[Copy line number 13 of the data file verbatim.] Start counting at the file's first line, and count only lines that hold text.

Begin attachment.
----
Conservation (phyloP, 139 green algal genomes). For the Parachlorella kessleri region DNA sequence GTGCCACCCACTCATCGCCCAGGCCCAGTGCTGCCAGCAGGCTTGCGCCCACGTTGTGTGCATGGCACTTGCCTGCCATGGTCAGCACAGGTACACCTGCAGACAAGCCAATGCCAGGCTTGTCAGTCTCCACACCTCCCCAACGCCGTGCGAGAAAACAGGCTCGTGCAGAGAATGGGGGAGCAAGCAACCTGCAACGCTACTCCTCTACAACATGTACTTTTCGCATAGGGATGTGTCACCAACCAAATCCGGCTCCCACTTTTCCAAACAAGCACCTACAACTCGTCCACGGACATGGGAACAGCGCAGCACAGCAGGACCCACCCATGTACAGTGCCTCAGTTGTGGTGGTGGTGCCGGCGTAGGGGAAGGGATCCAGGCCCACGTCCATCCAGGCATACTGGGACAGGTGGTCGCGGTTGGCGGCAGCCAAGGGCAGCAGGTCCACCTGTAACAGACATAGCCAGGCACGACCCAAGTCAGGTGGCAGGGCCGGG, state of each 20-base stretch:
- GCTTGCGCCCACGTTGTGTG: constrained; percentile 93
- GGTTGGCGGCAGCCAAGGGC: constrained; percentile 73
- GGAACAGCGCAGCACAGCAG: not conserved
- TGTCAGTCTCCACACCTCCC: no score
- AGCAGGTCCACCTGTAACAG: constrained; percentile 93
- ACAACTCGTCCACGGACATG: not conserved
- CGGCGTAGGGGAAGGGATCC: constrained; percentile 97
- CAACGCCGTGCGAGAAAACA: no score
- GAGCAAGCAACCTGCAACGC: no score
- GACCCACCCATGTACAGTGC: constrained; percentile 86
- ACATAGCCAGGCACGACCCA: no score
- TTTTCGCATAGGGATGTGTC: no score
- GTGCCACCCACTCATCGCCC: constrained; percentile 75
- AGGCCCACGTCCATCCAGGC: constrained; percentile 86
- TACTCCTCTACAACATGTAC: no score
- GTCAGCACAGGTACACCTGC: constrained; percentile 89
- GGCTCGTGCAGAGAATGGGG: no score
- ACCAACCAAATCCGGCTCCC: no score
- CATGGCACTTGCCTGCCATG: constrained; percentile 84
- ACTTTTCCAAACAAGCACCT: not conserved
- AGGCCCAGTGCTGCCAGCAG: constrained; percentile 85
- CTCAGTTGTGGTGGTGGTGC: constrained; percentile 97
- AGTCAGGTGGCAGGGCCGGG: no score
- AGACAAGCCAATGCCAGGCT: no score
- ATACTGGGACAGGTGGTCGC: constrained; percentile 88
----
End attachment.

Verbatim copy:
- TTTTCGCATAGGGATGTGTC: no score